How to tell if the drug is working

You will cough up more mucus. Symptoms such as wheezing and trouble breathing should get better.

Acetylcysteine can be used as short-term or long-term treatment.

The length of therapy will depend on your condition.

Important considerations for taking this drug

Store unopened acetylcysteine vials at room temperature

Keep them from 68°F to 77°F (20°C to 25°C). Keep them away from high temperatures.

If you use only some of the solution in a vial, store the rest in a refrigerator. Use it within 4 days.

If you need to dilute your dose, use it within 1 hour. The solution may change color after your open the vial. This won’t change how well the drug will work.

A prescription for this medication is refillable

You should not need a new prescription for this medication to be refilled. Your doctor will write the number of refills authorized on your prescription.

Travel

When traveling with your medication:

  • Always carry your medication with you. When flying, never put it into a checked bag. Keep it in your carry-on bag.
  • Don’t worry about airport x-ray machines. They can’t hurt your medication.
  • You may need to show airport staff the pharmacy label for your medication. Always carry the original prescription-labeled box with you.
  • Don’t put this medication in your car’s glove compartment or leave it in the car. Be sure to avoid doing this when the weather is very hot or very cold.

Self-management

You need to use a nebulizer. A nebulizer is a machine that turns the drug into a mist that you inhale. Not all nebulizers will work the same. Your doctor will tell you which type to use and show you how to use it.

These are the basic steps to set up and use your nebulizer:

  • Connect the hose to an air compressor.
  • Fill the medicine cup with your dose. To avoid spills, close the medicine cup tightly and always hold the mouthpiece straight up and down.
  • Attach the hose and mouthpiece to the medicine cup.
  • Place the mouthpiece in your mouth. Keep your lips firm around the mouthpiece so that all of the medicine goes into your lungs.
  • Breathe through your mouth until all the medicine is used. This can take 10–15 minutes or more. If needed, use a nose clip so that you breathe only through your mouth. Small children usually do better if they wear a mask.
  • Turn off the machine when done.

Wash the medicine cup and mouthpiece with water and air dry until your next treatment. It is important to take the time to keep your nebulizer clean so that it works properly.

Your doctor may have you check your lung function. Your doctor may ask you to record your symptoms or to check how well your lungs are working. You will do this with a peak flow meter.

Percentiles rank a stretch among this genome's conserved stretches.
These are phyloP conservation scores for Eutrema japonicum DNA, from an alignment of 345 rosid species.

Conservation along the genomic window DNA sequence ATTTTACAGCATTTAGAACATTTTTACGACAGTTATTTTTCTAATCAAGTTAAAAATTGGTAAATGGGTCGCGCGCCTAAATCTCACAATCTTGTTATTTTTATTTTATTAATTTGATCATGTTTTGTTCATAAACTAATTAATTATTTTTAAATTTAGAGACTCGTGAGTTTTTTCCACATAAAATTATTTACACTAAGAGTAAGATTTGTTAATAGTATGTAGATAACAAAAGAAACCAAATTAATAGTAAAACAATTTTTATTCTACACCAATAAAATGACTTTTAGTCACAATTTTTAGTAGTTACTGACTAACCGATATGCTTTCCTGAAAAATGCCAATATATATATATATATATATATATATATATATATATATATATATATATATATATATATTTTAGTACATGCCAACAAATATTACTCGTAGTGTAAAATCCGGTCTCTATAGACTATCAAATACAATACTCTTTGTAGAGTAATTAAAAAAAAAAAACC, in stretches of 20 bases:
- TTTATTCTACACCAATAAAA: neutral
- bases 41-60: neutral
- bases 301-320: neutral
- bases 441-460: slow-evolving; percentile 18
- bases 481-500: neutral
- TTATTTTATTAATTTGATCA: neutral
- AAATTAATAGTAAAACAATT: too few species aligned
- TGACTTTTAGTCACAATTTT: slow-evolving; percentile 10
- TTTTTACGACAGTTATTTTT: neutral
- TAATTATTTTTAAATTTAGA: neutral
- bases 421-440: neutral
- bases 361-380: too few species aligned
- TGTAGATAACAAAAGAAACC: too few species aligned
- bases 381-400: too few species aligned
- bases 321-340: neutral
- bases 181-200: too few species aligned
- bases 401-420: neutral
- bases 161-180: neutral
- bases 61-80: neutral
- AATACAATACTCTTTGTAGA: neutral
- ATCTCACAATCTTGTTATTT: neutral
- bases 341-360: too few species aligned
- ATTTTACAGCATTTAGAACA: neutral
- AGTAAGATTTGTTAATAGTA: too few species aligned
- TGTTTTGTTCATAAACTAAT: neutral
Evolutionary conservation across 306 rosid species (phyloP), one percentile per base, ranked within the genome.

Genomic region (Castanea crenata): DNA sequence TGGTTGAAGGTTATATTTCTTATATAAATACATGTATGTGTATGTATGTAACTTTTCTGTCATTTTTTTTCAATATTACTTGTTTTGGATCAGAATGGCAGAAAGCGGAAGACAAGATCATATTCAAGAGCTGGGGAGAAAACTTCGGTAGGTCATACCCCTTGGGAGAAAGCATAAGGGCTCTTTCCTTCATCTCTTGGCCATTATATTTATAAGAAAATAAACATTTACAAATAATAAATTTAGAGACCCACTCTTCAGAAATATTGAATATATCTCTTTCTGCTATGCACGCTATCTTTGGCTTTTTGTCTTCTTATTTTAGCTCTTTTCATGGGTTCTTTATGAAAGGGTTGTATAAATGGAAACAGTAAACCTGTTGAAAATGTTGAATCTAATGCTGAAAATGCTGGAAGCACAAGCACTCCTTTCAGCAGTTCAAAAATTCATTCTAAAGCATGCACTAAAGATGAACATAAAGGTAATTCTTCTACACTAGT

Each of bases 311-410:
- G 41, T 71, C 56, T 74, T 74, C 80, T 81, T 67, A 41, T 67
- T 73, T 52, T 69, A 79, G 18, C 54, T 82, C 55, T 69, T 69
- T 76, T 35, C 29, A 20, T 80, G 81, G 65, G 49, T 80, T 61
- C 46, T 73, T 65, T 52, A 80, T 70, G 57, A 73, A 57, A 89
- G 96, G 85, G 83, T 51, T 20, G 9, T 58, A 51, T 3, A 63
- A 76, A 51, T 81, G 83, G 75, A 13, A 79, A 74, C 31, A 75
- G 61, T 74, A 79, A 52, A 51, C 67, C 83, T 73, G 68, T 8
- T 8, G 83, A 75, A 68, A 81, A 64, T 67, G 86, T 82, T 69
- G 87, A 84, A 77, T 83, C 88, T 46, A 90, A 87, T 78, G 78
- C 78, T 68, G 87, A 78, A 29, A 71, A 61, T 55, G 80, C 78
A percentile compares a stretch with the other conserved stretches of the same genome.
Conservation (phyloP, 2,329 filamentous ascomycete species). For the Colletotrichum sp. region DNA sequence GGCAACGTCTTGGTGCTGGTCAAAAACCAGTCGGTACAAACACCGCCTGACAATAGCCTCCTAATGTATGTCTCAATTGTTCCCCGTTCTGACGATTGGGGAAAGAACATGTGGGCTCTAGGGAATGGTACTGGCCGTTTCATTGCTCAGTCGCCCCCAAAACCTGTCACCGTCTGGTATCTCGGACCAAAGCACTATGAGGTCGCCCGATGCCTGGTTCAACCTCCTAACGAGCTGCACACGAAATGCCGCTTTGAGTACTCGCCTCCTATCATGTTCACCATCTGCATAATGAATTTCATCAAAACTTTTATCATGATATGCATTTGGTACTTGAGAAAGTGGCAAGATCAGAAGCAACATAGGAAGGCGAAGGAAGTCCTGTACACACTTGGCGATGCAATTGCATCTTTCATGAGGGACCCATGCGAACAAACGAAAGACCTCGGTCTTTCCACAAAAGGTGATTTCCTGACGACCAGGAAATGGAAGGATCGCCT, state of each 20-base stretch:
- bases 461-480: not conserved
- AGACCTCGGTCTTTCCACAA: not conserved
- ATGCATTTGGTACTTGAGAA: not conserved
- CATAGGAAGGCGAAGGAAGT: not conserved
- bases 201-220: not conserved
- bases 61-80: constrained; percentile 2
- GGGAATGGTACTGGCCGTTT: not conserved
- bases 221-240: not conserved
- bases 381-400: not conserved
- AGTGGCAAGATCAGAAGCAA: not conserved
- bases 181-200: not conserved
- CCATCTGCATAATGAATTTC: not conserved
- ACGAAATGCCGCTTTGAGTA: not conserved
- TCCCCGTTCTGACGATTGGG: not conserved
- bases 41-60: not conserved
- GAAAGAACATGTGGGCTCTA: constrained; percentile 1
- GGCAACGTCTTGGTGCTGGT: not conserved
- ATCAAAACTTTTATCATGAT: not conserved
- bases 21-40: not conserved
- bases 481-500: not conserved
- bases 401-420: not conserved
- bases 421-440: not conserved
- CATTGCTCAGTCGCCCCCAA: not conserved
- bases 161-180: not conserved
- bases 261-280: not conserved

Clinical monitoring

Your doctor will check your lung function. Your doctor will monitor your lung function with pulmonary function tests. These are breathing tests.

Hidden costs

You need a nebulizer for use at home. A nebulizer is a machine that turns the liquid solution into a mist, which can then be inhaled. Most insurance companies will cover the cost of a nebulizer. Depending on your condition, you may need to buy a peak flow meter. You can buy a peak flow meter at your pharmacy.

Are there any alternatives?

There are other drugs available to treat your condition. Some may be better suited for you than others. Talk to your doctor about other drug options that may work for you.

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How Much Does acetylcysteine Cost?

Inhalation solution

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Lowest price for acetylcysteine

Walmart $12.00
Kroger Pharmacy $16.34
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These prices represent the lowest priced national pharmacies for acetylcysteine on GoodRx. They may be lower than your insurance.

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These prices represent the lowest priced national pharmacies for acetylcysteine on GoodRx. They may be lower than your insurance.

Show Sources

Content developed in collaboration with University of Illinois-Chicago, Drug Information Group

Medically reviewed by Creighton University, Center for Drug Information and Evidence-Based Practice on October 21, 2015

Disclaimer: Healthline has made every effort to make certain that all information is factually correct, comprehensive, and up-to-date. However, this article should not be used as a substitute for the knowledge and expertise of a licensed healthcare professional. You should always consult your doctor or other healthcare professional before taking any medication. The drug information contained herein is subject to change and is not intended to cover all possible uses, directions, precautions, warnings, drug interactions, allergic reactions, or adverse effects. The absence of warnings or other information for a given drug does not indicate that the drug or drug combination is safe, effective, or appropriate for all patients or all specific uses.